Rolex 24 victory adds to Jamie McMurray’s big-win reputation

Jamie McMurray has yet to win NASCAR’s biggest prize, a Sprint Cup Series championship.

But he has won just about everything else.

And along the way he has emerged as one of NASCAR’s most versatile drivers.

McMurray added another accomplishment to his already padded racing resume over the weekend as he, three-time IndyCar champion Scott Dixon, Indianapolis 500 winner Tony Kanaan and reigning Cup series rookie of the year Kyle Larson teamed up to win the prestigious Rolex 24 at Daytona sports car race.

McMurray joins A.J. Foyt and Mario Andretti as the only drivers to win the Daytona 500 and the Rolex 24.

“To get to be in this group with Mario and A.J. is quite a feeling,” McMurray said. “This is a big deal for me because these cars are so different than the car I typically drive.

“I think it’s easier for the IndyCar guys to come over. When it comes to electronics, I hear the guys talk about the way the car feels or what they need or about the traction control. They relate to it so much better than how Kyle and I do.

“It’s really special. I’m glad I got to be with this group.”

McMurray’s entry was fielded by his Cup series team owners, Chip Ganassi and Felix Sabates.

McMurray is in his second stint driving for Ganassi and Sabates in the Cup series, but the pairing has provided a lifetime worth of special moments.

“I told Chip after the race was over that we have got to share some of the most special memories of my life,” McMurray said. “Some of the greatest days, with the exception of getting married and having kids, I’ve shared with Chip Ganassi and Felix Sabates.”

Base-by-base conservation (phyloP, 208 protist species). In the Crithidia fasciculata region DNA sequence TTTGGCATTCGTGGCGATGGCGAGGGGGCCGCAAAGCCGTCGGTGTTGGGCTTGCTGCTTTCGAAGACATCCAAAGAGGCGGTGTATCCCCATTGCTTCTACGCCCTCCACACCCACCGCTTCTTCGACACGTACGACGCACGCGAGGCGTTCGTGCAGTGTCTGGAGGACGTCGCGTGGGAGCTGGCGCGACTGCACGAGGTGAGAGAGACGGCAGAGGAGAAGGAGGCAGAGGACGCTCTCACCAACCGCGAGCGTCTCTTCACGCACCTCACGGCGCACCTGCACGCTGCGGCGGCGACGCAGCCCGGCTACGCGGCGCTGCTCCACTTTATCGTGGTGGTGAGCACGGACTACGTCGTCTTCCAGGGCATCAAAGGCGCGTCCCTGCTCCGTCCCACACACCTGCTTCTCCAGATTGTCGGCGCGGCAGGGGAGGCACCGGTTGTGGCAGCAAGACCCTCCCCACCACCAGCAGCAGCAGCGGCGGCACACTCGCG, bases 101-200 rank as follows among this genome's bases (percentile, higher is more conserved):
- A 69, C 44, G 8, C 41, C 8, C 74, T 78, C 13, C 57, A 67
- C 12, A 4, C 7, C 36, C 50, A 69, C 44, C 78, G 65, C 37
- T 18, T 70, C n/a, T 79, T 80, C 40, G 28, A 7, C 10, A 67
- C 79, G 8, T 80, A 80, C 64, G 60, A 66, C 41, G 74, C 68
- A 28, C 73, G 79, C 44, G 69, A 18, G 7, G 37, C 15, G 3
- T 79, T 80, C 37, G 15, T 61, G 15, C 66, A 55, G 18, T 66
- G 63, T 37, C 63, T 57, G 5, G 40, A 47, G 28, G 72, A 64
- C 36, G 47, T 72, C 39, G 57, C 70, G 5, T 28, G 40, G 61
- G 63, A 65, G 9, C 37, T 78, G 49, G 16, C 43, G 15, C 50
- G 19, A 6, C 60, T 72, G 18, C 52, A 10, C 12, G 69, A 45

McMurray, 38, owns victories in the Daytona 500, the Brickyard 400 and last May added a win in the NASCAR Sprint All-Star Race, capturing its $1 million top prize.

Despite no series championships, McMurray has won in all three of NASCAR’s national series – Cup, Xfinity and Trucks.

He grew up racing go-karts and competed in nearly every form of karting around the country before moving to late-model stock cars. McMurray still occasionally enters a World Karting Association event on a NASCAR off-weekend.

Although his number of NASCAR victories is not large – seven Cup, eight Xfinity, one Trucks – he has a penchant for cashing some of racing’s biggest paychecks.

“I’ve just been really fortunate to be with good teams and been able to put the races together at the right time,” he said. “This race is really unique.

“This is the one race that I get to run where when you get out of the car you know everyone is being 100 percent honest with you about what the car is doing, what they’re feeling, so that’s part of what makes this, I think, so special.”

But why do it? Many drivers crave the offseason time away from the sport that typically fills upwards of 40 weekends a year.

“We do it because we love to race and because it’s the offseason. I look forward to this every single year, and I can’t wait to get the email that says we want you to be a part of our team this year,” McMurray said.

“I’m here because I love racing and because this is one of the biggest races in America and you want to win it. That’s it. That’s the only reason.”

Mission accomplished.